C​hange. Imagine. No substitute.

A design project, from a Porsche enthusiast to Porsche themselves, with more questions than answers.

11w ago

This is a car-design fast forward to the not so distant future. A story and proposal honouring the past and celebrating Porsche’s future, one of the most important and iconic automotive manufacturers in history. From the 356 to the 918 – and the freshly revealed all-electric Mission R concept study, today’s digital yet technical “tour de force”. To this day, Porsche is a brand that still remains resolute to its original design ethos.

Through this personal, non-affiliated, design exercise I look to explore this. Be warned there is some history, some Photoshop illustrations and great amount of learnings. Set your Do Not Disturb and follow me on this 7 minute road for a memorable journey.

(If you’re a fan of anything classic Porsche 911, you might want to look away now and close this page. Or… if you’re feeling brave, take a look.)


Back in 2015, Porsche introduced the future Taycan through its Mission E concept premiering at the IAA in Frankfurt; the first all-electrically powered four-seat sports car in the brand's history. Same show, fast forward six years to this time last week; the new Mission R is announced. An all-electric concept study – in Porsche’s own words – “made for sprint races for the next generation of customer motorsport.”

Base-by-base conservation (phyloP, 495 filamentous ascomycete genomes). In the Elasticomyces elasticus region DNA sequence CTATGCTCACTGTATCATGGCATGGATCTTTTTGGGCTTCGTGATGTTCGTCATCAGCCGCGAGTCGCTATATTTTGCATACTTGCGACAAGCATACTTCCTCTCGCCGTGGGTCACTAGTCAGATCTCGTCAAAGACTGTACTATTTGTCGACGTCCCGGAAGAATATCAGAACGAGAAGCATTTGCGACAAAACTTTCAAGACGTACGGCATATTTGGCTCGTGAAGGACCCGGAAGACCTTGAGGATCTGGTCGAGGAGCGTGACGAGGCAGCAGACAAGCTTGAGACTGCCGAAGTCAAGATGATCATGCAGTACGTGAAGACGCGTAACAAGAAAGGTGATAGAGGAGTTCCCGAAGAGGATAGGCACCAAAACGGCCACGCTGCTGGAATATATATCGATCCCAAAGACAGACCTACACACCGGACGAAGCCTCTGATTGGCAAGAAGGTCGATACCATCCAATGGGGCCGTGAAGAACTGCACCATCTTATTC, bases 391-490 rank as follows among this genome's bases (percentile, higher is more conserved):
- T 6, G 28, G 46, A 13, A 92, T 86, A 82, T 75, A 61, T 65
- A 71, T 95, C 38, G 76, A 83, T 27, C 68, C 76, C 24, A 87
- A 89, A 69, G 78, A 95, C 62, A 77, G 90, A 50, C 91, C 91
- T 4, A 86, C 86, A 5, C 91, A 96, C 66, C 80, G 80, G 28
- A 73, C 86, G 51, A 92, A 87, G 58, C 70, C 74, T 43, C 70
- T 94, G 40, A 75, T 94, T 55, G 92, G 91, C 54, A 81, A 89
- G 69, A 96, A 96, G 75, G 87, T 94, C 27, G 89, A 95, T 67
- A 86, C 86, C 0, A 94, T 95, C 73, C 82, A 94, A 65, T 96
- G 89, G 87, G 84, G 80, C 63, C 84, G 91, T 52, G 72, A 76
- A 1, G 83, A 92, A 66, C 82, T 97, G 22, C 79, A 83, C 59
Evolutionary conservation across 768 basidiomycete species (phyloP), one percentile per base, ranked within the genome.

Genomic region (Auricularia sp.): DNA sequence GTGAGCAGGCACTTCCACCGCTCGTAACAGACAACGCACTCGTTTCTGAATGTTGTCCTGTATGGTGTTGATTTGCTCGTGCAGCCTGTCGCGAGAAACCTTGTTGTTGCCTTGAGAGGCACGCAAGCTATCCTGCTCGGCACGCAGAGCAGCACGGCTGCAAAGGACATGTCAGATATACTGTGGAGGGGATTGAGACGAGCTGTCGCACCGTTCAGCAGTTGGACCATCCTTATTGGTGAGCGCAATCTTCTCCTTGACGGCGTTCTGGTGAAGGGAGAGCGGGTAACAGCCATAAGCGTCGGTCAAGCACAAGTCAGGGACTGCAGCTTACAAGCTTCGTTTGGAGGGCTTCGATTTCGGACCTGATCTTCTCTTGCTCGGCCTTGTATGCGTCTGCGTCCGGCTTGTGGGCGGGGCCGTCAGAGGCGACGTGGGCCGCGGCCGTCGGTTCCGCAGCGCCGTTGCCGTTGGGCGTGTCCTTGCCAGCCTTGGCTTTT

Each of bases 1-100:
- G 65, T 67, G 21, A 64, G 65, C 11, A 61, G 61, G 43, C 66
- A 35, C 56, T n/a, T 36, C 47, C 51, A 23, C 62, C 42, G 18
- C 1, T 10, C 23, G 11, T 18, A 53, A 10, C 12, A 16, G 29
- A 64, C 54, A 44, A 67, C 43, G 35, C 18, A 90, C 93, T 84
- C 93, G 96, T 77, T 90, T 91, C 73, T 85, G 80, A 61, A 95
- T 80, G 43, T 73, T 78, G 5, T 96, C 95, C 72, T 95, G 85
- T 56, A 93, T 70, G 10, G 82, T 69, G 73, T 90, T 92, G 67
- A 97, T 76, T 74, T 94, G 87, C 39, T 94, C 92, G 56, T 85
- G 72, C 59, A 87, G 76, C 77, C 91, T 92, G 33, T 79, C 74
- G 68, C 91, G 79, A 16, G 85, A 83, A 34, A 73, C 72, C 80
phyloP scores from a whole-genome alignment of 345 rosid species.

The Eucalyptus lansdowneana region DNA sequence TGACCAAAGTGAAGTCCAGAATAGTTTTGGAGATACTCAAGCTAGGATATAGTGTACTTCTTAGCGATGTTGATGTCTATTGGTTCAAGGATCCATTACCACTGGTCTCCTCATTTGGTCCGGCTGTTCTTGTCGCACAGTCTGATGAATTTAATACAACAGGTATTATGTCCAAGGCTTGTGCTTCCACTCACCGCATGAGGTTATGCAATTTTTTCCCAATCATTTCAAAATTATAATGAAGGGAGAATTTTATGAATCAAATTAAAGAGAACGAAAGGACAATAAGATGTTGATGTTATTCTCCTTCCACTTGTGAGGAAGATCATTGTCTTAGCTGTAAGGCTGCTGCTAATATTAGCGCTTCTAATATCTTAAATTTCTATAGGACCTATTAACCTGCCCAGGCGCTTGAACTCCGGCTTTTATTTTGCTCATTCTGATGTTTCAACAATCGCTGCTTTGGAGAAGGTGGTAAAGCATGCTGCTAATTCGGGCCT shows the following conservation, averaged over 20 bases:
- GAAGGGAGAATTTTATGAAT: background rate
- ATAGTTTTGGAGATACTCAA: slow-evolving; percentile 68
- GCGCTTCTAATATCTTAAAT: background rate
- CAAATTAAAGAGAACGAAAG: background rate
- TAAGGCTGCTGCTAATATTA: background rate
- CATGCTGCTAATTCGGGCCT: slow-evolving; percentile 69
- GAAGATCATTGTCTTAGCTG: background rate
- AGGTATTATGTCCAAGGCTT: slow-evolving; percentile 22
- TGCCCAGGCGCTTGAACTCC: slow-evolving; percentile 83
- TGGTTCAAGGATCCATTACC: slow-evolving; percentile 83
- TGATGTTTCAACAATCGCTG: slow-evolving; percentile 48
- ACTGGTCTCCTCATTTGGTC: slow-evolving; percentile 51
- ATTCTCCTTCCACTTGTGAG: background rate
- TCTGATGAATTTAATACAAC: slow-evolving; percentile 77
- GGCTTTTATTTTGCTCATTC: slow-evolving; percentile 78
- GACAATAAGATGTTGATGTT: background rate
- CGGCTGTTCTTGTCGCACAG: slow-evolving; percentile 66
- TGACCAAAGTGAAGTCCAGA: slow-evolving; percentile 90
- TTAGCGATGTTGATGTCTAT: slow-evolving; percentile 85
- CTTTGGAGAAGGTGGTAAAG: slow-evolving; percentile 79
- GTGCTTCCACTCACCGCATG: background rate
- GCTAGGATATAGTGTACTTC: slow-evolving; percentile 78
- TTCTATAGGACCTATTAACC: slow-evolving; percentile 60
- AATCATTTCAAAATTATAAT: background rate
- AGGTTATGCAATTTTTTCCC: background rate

Let’s now jump four years, into 2019, and take a trip down Alternative Memory Lane with the Half 11 project - created by the Canadian company “Oil Stain Lab”, Iliya and Nikita Bridan’s brain child: A 70s styled radical design approach with a Formula 1 V8 engine slapped into the rear of a tubular framed Porsche 911.

Called “Insane” and labelled “Heretical” by most.

Their original vision and story made me chuckle - actually maybe closer to a psychotic laugh but I was hooked.

This 'what if' type of question raised is also what drives me on a daily basis. Shaking up the status-quo is a must for developments, challenges to be overcome. As designers, when we are not looking for a potential problem to solve, in order to give depth to projects we often look for heroes (not just racing) that could be created, partnerships between brands that could happen, championships that could be invented, races that could be won…As much as I can be keen on their vision, I couldn’t help but look around and found it was a shame that no one had tried to create a modern version of it.

This is where my vision comes in…